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UNFCCC & UN Climate Change Conferences

Climate change has global consequences. In order for the world to limit the warming of the planet, action is required across the world. It is the responsibility of all countries to take coordinated action to reduce emissions and to adapt to climate change.

United Nations Framework Convention on Climate Change (UNFCCC)

The UNFCCC was created in 1992 as the main forum for international action on climate change. 195 countries have joined the international agreement (known as a convention). Negotiations focus on four key areas:

  • mitigating (reducing) greenhouse gas emissions
  • adapting to climate change
  • reporting of national emissions
  • financing of climate action in developing countries

The UN Framework Convention on Climate Change (UNFCCC) commits all signatory nations to formulate, implement, publish and update measures to prepare for the impacts of climate change, known as ‘adaptation’. It also commits countries to cooperate on adaptation and provides a variety of support mechanisms for the implementation of adaptation measures in developing countries. In 2010, the Cancun Adaptation Framework was adopted and it was agreed that adaptation must be given the same priority as mitigation. The framework calls for further action on adaptation including reducing vulnerability and increasing resilience to climate change in developing countries.

UN Climate Change Conferences

Meetings of the Conference of the Parties (COP) are attended by most countries in the world to review implementation and drive progress against three United Nations climate change treaties (the United Nations Framework Convention on Climate Change, the Kyoto Protocol and the Paris Agreement).


COP27 will take place in Egypt, in November 2022. This will build on the outputs of COP26, with the Presidency placing focus  on reducing emissions, building resilience and adapting to climate change alongside delivering on the finance commitments. More information on the Presidency Vision can be found on the COP27 website.


The UN climate talks closed with countries agreeing the ‘Glasgow Climate Pact’. This commits countries to aligning their emissions reduction targets with the Paris Agreement, to phasing down coal and removing inefficient fossil fuel subsidies. Progress was also made in negotiations, with COP26 securing a finalisation of the rules needed to implement the Paris Agreement (the ‘Paris rulebook’). These rules span several areas including adaptation (to the impacts of climate change), finance (support from developed to developing countries), international carbon markets and transparency of emissions reductions reporting. Overall, COP26 marked a step forward in global efforts to address climate change. Read our assessment of COP26.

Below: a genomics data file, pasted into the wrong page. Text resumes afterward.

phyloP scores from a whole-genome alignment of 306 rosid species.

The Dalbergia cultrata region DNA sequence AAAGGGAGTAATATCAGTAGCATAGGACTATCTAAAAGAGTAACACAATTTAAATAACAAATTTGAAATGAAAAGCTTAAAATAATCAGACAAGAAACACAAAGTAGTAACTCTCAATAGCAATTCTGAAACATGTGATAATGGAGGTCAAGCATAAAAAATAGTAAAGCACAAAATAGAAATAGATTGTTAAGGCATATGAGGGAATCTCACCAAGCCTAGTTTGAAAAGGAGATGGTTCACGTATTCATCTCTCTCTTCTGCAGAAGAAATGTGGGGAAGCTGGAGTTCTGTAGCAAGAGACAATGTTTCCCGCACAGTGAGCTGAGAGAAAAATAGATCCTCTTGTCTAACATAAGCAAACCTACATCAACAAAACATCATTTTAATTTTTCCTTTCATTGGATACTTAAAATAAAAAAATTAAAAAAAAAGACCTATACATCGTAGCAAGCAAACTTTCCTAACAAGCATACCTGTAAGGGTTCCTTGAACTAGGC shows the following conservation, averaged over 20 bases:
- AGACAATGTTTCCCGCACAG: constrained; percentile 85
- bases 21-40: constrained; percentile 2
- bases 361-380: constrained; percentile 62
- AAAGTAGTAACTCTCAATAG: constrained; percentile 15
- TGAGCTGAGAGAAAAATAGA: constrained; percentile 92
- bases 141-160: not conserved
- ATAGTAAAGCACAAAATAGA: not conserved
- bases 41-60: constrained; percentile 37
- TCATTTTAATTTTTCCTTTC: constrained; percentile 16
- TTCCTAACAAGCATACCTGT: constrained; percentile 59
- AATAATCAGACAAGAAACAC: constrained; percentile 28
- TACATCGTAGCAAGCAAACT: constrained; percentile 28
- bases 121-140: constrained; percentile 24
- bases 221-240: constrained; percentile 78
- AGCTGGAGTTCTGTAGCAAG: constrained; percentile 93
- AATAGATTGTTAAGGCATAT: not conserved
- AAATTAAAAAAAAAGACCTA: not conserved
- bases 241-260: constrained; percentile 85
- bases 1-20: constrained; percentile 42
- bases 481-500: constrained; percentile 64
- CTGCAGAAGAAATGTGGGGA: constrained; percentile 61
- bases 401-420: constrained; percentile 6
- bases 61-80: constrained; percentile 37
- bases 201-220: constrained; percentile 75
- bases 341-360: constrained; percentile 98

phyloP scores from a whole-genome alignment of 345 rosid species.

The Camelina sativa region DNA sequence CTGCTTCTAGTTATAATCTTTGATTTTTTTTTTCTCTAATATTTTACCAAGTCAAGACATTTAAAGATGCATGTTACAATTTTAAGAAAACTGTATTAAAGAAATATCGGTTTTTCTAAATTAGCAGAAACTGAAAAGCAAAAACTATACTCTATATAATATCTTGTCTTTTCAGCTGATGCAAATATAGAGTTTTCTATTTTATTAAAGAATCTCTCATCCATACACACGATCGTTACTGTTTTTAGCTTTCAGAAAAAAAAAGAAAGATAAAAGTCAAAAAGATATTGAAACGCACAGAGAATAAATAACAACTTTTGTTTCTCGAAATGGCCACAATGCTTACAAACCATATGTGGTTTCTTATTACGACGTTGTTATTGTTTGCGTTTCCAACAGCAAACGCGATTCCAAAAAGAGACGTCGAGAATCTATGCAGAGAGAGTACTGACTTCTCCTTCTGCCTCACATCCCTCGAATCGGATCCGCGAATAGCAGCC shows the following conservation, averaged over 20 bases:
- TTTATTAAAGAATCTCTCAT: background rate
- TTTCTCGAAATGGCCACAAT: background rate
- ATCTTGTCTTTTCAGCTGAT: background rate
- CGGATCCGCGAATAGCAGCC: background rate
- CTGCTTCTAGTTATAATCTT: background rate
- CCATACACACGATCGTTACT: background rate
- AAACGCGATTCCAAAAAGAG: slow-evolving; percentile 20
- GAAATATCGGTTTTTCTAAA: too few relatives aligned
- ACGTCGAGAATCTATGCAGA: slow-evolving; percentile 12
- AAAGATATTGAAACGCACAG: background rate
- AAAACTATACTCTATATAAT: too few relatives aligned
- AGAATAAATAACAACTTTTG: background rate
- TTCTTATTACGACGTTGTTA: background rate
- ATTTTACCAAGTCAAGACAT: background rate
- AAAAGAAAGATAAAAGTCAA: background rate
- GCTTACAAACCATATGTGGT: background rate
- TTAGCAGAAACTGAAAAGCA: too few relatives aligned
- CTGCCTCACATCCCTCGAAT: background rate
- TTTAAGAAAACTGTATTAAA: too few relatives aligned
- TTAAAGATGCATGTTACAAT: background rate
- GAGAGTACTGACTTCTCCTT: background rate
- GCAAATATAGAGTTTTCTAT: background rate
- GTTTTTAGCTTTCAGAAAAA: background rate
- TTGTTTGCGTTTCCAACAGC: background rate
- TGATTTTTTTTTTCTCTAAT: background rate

The Paris Agreement

The Paris Agreement is the globally agreed framework for tackling climate change, created at the 21st Conference of Parties (COP21) to the United Nations Framework Convention on Climate Change (UNFCCC) in 2015 and has been in force since 2016. It has been ratified by 188 countries representing around 80% of current global greenhouse gas emissions. The Paris Agreement sets a long-term temperature target of keeping global warming ‘well-below’ 2°C above pre-industrial levels, and ‘pursuing efforts’ to keep it below 1.5°C. The Paris Agreement also defines a global goal on adaptation to enhance adaptive capacity and resilience and to reduce vulnerability. The UK’s commitments under the Paris Agreement, and the context of the latest international science from the Intergovernmental Panel on Climate Change (IPCC) underpins all of the CCC’s advice.